A total of 83 dogs of various breeds and ages were seized by police and the RSPCA during a raid on the outskirts of Ipswich, Suffolk on Saturday, March 20.
The raid was organised as part of an investigation into a series of dog thefts and six people have since been arrested on suspicion of conspiracy to steal.
Following further investigation, officers fear many of the dogs might have been stolen from homes across the country, including this area.
Officers are still working to identify the owners of the dogs, but a lack of microchips and other identifying features/information has made the process challenging.
Suffolk Police has published a gallery of pictures showing 48 of the dogs and is urging anyone who believes their dog is among them to contact the investigation team (see details below).
Detective Chief Inspector Nicola Wallace said: "We are keen to hear from anyone who believes any of the dogs in the images may be theirs.
"This work is ongoing and has involved liaison with other police forces around the country, as many of the dogs are suspected to have been stolen from outside of Suffolk.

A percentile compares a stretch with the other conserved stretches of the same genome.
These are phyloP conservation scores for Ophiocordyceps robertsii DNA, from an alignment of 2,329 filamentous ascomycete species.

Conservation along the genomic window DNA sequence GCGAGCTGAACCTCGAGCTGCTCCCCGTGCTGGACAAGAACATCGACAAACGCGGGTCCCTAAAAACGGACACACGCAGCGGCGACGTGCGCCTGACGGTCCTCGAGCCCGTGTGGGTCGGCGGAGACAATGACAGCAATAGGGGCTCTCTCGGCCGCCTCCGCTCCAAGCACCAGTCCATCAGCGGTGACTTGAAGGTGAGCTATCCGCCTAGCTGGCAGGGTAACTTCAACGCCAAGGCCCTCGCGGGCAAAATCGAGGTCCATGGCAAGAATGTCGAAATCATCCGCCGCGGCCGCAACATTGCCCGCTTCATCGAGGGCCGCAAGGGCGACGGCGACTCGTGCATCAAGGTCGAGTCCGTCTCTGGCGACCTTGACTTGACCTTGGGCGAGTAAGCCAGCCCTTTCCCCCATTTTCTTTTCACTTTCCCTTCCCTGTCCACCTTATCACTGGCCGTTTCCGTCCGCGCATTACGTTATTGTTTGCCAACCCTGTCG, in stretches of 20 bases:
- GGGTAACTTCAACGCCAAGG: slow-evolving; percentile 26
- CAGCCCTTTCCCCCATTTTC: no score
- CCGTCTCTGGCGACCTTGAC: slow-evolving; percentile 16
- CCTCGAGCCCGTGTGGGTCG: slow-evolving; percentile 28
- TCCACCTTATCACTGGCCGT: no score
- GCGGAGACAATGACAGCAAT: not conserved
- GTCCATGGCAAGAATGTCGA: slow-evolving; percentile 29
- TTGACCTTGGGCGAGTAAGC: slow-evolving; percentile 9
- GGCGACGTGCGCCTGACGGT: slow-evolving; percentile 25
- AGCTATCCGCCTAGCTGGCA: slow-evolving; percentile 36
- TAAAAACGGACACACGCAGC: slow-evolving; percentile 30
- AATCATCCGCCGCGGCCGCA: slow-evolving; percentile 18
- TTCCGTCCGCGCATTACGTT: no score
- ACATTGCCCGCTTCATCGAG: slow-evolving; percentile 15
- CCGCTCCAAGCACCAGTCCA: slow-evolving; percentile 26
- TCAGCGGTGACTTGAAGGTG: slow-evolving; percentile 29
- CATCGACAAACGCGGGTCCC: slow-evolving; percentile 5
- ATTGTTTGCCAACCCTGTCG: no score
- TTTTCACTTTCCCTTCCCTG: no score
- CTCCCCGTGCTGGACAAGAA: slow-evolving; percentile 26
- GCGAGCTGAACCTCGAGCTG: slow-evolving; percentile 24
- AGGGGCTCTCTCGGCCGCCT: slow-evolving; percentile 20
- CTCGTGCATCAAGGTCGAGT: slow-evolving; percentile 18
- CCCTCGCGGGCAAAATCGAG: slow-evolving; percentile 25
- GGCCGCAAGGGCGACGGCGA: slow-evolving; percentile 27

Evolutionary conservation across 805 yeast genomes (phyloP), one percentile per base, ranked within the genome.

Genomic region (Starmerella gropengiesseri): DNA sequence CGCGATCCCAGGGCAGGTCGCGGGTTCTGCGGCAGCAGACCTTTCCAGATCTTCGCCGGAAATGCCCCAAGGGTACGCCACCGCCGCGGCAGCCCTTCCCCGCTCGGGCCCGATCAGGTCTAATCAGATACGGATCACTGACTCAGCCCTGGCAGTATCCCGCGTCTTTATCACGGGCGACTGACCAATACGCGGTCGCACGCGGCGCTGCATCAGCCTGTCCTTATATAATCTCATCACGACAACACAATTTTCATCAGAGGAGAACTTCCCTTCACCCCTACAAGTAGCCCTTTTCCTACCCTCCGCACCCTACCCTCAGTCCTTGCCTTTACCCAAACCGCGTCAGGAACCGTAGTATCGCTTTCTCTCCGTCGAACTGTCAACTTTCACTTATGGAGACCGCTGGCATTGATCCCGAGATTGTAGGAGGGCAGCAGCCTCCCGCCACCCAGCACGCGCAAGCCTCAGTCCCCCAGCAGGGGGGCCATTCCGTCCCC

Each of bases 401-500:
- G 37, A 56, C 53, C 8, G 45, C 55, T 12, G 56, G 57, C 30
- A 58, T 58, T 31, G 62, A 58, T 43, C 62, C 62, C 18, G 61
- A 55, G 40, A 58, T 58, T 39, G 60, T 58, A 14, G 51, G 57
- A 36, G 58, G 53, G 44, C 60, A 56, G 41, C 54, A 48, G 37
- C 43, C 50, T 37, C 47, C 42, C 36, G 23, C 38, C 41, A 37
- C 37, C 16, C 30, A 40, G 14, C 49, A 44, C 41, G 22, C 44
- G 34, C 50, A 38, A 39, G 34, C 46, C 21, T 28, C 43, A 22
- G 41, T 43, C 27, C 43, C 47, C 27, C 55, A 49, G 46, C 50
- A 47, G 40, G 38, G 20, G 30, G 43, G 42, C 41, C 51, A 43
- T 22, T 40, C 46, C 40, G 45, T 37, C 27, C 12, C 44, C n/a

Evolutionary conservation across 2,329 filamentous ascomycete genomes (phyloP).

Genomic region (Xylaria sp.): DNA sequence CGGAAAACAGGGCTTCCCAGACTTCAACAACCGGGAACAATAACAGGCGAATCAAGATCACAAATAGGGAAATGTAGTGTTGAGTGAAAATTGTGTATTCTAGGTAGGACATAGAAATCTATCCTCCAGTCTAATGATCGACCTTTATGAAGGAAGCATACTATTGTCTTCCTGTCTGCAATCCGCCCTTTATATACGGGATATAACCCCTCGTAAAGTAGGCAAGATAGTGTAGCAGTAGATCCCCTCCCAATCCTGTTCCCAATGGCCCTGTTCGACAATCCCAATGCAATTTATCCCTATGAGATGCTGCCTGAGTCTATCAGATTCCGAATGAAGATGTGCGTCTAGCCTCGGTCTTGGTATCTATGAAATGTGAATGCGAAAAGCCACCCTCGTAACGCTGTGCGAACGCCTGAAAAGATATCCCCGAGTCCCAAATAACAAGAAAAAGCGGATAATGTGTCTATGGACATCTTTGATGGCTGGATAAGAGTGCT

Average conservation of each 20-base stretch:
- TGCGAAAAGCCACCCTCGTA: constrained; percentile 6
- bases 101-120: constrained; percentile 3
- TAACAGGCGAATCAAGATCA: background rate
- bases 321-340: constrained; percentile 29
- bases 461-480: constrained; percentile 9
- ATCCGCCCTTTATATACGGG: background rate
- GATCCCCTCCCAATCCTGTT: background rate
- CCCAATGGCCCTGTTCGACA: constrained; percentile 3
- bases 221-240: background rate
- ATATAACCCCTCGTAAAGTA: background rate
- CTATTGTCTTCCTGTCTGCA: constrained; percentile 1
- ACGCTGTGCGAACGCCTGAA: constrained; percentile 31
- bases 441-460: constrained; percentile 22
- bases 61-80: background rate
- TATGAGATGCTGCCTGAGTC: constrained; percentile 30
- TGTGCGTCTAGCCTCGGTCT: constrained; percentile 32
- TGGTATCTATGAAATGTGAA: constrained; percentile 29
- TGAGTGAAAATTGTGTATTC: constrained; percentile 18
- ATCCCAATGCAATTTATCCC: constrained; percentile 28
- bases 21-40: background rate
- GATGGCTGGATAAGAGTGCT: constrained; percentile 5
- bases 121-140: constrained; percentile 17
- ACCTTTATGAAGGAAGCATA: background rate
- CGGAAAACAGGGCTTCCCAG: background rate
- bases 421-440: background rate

"This type of crime has become a particular problem across the entire country since the first lockdown began 12-months ago, due to the value and demand for certain breeds.
"I know many victims of these crimes will be anxious to know whether or not we have recovered their pet. I would like to reassure them that we are working as quickly as possible to identify who all the dogs belong to and aim to reunite them with their owners as soon as we can."
What you should do if your dog is one of those pictured
Anyone who believes one or more of the dogs is theirs should contact the investigation team via the email address [email protected]All enquiries must be made by May 24, 2021 and should include your full name, contact details and the image number which relates to the dog(s) in question.
You must also provide proof of ownership, which can include the following:
- Veterinary/vaccination records clearly identifying the dogs.
- Pictures of the dog with any distinctive markings/scars/distinguishing features.
- Any details of microchipping – however, please note, all these dogs either do not have microchips or have chips which may not be correctly registered.
- Other pictures of the dog(s) which prove ownership during the dog’s life.
- Any purchase details, including details of where the dog was purchased from and/or receipts.
- Any records of reporting the dog(s) lost/stolen either to police or on other websites/charities.
- Some dogs are grouped into possible litter groups, but this is not necessarily the case.